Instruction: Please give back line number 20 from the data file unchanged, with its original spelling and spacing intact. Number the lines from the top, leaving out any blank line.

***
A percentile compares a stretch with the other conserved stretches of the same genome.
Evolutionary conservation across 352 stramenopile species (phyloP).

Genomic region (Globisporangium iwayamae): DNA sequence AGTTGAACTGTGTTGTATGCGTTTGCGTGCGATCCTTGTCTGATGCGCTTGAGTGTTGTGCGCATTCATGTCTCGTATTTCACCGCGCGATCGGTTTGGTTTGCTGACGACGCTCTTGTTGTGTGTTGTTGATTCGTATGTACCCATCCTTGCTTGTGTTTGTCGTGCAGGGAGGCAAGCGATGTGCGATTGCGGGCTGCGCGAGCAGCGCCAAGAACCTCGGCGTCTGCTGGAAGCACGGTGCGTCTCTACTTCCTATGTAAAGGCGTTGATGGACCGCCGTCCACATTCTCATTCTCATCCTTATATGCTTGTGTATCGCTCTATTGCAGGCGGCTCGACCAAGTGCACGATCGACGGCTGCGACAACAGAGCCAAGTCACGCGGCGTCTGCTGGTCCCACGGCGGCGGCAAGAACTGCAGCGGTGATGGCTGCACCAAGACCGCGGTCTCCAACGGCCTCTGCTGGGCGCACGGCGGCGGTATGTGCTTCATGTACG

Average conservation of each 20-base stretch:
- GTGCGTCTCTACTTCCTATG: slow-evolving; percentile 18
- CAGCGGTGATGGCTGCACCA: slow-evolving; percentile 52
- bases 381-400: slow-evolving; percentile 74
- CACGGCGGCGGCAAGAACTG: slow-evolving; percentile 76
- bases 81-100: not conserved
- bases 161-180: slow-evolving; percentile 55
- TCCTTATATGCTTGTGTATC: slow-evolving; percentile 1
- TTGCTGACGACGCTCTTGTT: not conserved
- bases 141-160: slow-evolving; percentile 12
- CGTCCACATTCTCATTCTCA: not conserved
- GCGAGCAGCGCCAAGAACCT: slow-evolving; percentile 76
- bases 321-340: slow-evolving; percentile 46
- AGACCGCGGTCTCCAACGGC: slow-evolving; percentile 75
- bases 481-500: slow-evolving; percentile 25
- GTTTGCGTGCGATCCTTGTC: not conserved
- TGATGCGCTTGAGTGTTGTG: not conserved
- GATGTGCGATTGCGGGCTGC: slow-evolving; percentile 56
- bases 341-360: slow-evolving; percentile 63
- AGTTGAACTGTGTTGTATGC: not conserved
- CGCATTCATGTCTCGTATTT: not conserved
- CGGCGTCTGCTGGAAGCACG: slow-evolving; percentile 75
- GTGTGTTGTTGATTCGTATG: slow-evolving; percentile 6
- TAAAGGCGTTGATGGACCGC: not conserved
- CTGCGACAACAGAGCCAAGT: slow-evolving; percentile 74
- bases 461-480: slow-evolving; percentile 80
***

- TGATGCGCTTGAGTGTTGTG: not conserved